Use Manual/Pressure Cook program to set custom time and/or pressure level when you pressure cook.
QR/QPR: Quick Release/Quick Pressure Release
This means you can manually turn the pressure valve to ‘Venting’ position. Do that with extreme caution since you’re dealing with hot steam after all.
NR/NPR: Natural Release/Natural Pressure Release
NR or NPR stands for natural release or natural release of pressure, respectively. This means leave the pot alone to cool down and depressurize. When the pin drops, you know the pressure is released.
HA: High Altitude
High Altitude, your location’s altitude will affect the cooking time. If you live in a high altitude city over 3000 feet above sea level adjust the cooking time based on a High Altitude Cooking Chart.
Pot-in-Pot, when you’re cooking multiple dishes using another insert or bowl inside the Instant Pot. Here’s a detailed post explaining how to use pot-in-pot method.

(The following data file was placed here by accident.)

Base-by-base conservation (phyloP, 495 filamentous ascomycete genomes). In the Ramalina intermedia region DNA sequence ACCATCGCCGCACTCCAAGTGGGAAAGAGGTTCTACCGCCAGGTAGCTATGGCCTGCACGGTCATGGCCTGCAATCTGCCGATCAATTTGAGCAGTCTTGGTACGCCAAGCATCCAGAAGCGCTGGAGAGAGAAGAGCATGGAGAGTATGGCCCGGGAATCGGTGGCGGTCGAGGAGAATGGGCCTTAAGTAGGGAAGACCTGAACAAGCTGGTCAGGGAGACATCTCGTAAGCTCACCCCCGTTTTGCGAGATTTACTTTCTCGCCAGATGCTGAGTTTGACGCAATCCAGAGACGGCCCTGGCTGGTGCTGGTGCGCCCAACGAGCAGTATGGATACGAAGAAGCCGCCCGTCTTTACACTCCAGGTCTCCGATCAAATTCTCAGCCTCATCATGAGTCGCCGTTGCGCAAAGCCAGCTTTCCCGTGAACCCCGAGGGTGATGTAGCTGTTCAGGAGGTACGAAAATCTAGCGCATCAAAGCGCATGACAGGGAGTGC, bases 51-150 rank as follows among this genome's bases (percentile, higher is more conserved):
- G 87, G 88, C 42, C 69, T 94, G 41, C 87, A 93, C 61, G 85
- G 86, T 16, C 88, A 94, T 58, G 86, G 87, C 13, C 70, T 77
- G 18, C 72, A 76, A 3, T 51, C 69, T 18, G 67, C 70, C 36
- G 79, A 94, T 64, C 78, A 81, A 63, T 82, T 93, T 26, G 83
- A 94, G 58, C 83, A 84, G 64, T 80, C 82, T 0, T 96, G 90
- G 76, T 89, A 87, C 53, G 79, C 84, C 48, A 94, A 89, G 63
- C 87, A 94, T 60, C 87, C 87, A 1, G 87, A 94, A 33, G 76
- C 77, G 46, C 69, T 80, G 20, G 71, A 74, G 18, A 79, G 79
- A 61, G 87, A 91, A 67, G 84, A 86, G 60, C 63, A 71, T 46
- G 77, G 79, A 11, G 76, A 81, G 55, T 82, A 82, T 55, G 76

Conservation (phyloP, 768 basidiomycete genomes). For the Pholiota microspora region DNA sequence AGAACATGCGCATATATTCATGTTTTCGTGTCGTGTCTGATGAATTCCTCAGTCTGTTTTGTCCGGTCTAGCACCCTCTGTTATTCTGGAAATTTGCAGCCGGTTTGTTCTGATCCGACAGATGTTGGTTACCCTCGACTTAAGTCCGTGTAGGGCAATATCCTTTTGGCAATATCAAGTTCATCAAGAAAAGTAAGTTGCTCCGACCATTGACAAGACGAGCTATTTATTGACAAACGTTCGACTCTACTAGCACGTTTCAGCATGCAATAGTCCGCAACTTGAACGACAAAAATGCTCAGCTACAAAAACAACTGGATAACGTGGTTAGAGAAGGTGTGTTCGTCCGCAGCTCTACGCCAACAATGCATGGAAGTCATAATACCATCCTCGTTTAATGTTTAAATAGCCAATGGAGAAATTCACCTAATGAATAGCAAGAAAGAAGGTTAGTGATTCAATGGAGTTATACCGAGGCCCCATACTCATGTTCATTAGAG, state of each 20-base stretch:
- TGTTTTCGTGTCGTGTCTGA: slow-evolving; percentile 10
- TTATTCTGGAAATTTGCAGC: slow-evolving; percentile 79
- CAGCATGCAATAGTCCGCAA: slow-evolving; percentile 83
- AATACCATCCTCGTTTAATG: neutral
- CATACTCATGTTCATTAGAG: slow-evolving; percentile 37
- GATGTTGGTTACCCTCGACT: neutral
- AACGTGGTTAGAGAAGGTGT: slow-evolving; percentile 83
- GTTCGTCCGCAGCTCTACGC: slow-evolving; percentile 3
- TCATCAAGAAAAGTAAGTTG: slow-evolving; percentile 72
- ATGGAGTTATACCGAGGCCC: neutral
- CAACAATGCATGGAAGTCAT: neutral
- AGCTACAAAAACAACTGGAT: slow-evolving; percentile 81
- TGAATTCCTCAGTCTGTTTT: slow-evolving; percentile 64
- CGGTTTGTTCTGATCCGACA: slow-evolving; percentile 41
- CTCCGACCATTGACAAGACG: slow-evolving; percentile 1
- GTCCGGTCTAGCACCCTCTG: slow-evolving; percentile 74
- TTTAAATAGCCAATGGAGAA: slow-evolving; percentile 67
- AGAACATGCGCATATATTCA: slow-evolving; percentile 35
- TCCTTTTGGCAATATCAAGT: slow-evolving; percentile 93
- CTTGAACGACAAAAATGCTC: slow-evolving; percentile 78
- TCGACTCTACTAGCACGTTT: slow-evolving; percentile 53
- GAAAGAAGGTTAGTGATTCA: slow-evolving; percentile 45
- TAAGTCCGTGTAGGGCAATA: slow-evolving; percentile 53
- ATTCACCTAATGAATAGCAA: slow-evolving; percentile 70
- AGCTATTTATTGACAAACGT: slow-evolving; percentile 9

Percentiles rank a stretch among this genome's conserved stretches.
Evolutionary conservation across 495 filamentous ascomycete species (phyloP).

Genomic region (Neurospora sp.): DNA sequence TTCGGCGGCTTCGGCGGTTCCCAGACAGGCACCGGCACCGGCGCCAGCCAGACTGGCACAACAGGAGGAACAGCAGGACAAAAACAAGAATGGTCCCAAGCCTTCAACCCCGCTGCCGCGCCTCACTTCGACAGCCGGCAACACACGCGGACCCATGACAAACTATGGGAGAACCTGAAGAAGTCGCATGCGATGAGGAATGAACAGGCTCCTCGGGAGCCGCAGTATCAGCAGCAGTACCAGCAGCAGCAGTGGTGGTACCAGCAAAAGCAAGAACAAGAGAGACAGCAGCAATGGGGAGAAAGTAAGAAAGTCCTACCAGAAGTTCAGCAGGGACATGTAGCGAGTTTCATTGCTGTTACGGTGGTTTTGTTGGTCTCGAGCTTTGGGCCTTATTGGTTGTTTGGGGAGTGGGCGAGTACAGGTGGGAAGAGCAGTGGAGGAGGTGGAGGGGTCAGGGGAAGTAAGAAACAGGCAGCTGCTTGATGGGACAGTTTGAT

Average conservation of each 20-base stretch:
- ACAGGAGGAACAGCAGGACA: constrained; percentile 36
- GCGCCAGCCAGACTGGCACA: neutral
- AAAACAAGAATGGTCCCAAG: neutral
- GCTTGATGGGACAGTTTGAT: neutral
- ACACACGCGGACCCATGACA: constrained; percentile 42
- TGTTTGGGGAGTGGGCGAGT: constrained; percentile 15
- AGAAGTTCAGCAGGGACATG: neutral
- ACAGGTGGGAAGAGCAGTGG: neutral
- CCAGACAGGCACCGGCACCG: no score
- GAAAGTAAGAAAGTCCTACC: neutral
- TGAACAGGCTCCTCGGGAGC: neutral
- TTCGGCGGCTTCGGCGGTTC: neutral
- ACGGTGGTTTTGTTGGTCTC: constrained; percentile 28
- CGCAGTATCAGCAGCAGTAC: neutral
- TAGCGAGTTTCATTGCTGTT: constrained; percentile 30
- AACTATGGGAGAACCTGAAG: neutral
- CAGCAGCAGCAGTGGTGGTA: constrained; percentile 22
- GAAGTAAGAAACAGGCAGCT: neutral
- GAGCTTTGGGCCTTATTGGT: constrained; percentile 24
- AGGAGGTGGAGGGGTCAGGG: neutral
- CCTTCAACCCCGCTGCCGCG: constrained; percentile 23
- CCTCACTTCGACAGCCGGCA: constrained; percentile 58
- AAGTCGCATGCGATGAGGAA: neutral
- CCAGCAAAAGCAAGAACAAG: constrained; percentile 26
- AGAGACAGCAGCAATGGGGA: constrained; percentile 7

5-5-5 (or 6-6-6)
Used for hard-boiled egg recipe. It means, cook for 5 (or 6) minutes, naturally release pressure for 5 (or 6) minutes, then put eggs in ice-bath for 5 (or 6) minutes prior to peeling.
Same as QR or Manually releasing pressure (depressurize).
Turning the pressure knob to the “Sealing position”, which traps the steam in the pressure cooker.
The #1 Rule To Remember ⇒ Never Open a Pressured Pot
Pressure cookers cook by building a ‘high-pressured’ steam environment in the pot. It seals the lid tight to do that.
Do NOT try to open the pot if it has pressure in it. ALWAYS, turn the pressure valve to “Venting” mode, let the pin drop to ensure that the pot has released all the pressure and then proceed to open the lid. If it’s giving you resistance, you may not have released all the pressure, so check the valve again.
Instant Pot Parts
Before we get to the cooking questions, it’s good to have a basic understanding of the Instant Pot Parts that come along with it.